We’ve just returned from our long-anticipated trip to France, and it was everything I could have hoped for. I absolutely fell in love with the history, the architecture, the arts and culture, the food and wine: I could go on forever. And though I was happy to return to the comforts of home — sleeping in my own bed, understanding the language — there are some things I really wish I could have brought back with me. Here are my top 6:
1) Efficient and citywide public transportation. It can be crowded, stinky and sometimes unreliable (only one train broke down during our stay, but I know this and worker strikes are a somewhat common occurrence), but I would do just about anything to be able to trade in my highway commute for the subway or train. We took the Metro to every corner of Paris and the intercity bus throughout the Cote d’Azur; it was an affordable and easy way to get around, and it was great for people watching and, in the case of the bus, scenery viewing. I know expanding Phoenix’s limited light rail service to the outer reaches of its sprawling metropolis is very unrealistic. But I would be a daily rider if I could.
2) Drink-in coffee shops. My disdain for Starbucks was already great, thanks to their systematic crushing of the neighborhood coffee shops I love, but its take-away culture (which I suppose I can’t blame on Starbucks entirely) is just another example of how Americans always have to hurry, hurry. Where is it that we think we have to go? I love the coffee shops in Europe that serve your café in proper cups with saucers and a spoon. It encourages you to sit, relax and savor that morning ritual, rather than treat it as a part of the morning commute. If school didn’t start so early I would totally spend a part of my mornings in a coffee shop. And while they obviously have to use a lot of water to wash the cups, that has to be the better option for our planet than the millions of Starbucks cups we throw away every day.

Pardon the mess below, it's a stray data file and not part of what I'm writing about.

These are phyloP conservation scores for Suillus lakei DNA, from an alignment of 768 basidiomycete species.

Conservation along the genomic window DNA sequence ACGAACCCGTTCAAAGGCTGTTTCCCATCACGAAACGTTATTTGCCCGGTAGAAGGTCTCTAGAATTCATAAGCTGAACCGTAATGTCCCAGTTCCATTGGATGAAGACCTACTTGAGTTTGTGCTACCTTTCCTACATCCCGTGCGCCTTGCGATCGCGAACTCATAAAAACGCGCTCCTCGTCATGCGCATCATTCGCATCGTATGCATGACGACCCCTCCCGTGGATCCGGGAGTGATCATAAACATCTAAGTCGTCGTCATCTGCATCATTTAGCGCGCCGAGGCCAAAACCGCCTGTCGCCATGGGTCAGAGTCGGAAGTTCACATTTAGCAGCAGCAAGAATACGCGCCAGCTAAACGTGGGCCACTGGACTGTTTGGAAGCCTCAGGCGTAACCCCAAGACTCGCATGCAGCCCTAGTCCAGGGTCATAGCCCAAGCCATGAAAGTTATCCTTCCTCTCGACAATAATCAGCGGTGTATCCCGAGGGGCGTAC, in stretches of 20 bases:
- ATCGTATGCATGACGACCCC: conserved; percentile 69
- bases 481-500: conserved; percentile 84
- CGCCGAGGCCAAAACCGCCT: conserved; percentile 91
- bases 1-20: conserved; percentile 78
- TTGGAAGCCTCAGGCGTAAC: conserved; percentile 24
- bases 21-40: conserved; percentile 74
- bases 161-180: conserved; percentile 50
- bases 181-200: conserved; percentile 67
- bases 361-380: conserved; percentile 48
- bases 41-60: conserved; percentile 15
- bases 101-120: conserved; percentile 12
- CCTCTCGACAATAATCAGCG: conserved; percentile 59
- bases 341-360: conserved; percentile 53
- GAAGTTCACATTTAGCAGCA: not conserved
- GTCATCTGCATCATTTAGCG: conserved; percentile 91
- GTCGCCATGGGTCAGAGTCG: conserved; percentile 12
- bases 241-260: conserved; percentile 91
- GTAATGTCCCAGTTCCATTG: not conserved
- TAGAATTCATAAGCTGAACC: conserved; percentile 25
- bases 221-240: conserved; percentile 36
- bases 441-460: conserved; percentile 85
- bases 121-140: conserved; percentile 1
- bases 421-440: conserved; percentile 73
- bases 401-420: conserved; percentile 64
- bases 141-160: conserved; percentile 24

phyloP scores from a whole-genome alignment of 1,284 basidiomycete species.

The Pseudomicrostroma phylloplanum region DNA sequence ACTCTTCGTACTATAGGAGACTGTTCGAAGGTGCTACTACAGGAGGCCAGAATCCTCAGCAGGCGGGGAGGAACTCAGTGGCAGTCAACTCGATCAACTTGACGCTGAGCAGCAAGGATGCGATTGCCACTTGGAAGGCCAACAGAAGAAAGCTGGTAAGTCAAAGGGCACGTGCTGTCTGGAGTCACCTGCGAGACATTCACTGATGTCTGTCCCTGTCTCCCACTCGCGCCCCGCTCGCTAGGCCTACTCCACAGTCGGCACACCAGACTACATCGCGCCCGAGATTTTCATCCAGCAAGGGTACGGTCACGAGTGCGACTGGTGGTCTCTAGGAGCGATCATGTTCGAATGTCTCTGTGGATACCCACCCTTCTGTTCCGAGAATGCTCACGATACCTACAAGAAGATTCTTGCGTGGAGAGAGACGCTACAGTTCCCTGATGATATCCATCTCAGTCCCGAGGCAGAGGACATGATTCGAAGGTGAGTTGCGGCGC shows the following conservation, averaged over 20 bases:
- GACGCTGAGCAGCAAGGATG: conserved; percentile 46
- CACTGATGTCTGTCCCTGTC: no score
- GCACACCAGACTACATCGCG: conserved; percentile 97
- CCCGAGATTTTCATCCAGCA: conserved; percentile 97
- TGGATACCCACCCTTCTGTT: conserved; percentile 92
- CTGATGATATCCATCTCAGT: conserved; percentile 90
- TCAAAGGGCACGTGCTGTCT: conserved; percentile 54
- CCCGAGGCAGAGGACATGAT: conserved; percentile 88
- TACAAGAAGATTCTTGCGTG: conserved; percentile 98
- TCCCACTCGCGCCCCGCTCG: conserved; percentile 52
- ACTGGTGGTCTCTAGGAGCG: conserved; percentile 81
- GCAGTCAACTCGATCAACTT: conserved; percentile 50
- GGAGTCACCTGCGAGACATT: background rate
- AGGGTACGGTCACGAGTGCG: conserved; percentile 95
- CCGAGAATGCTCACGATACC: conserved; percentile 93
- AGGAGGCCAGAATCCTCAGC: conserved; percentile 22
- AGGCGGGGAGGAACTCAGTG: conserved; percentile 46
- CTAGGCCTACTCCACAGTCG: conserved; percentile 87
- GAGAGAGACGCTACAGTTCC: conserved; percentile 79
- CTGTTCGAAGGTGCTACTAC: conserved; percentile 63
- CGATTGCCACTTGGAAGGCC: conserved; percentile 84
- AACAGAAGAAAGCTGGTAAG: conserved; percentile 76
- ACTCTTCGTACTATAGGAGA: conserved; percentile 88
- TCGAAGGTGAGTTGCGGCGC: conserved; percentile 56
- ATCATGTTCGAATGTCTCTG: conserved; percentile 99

3) Specialty vendors on every block. I don’t know if Paris or Nice needs quite so many boulangeries, but I love that they have them. Being able to stop for bread, sweets, cheese, meats, wine, fruit and veg, etc., all in their own expert shops and all within the same block is my idea of perfection. I don’t need a supermarket that gives me everything in one place. I’ll take artisans who are so proud of their goods they just do that one thing over those superstores any day.
4) Smaller is better. I am a small person so I don’t need much of anything to be satisfied. Here in the States, I often feel I’m being punished for my moderation — I pay the same for my 16-ounce drink at 7-Eleven as those who buy the enormous Big Gulp. My kid-sized popcorn at the movies is 1/10 the size but only $1 cheaper than the jumbo, which comes with a free refill. McDonald’s has never asked me if I want to subsize my fries. But in Europe, small is king. Much of this is due to space constraints, as in their cars (I once traveled across Ireland in a VW Bus and would not recommend it). But the small sizes reign in other areas, as well. Beverages are smaller — beers and sodas come in 25-cl (about 8.5 fluid ounces) options and if you order a café in a shop it will be served in an espresso cup — and meal portions are typically smaller as well. I, for one, do not love the feeling of stuffing myself so full of food that I can’t walk out of a restaurant. While in France, we enjoyed several multi-course meals that managed to satiate us without sending us into food comas. I would love to close all the Claim Jumpers and Cheesecake Factories and replace them with simple restaurants that focus on quality, not quantity.
5) City rental bikes. Both Paris and Nice offered rental bikes throughout their cities, a really great idea for locals and tourists alike. The weather we encountered on our trip did not allow us to partake in the system…and to be honest, I would have been a bit afraid to ride a bike through the busy Paris streets. But a ride along the Promenade des Anglais in Nice would have been delightful. You pick up where you want, drop off where you want — what could be easier than that? Downtown/midtown Phoenix could totally use a system like that.
6) Pay public toilets. It’s always comforting to know you can find a fully stocked and clean toilet when you are out and about — even when looking at centuries-old landmarks. The toilets are at least 20th century. That is more than worth the 35 cents you pay to the attendant.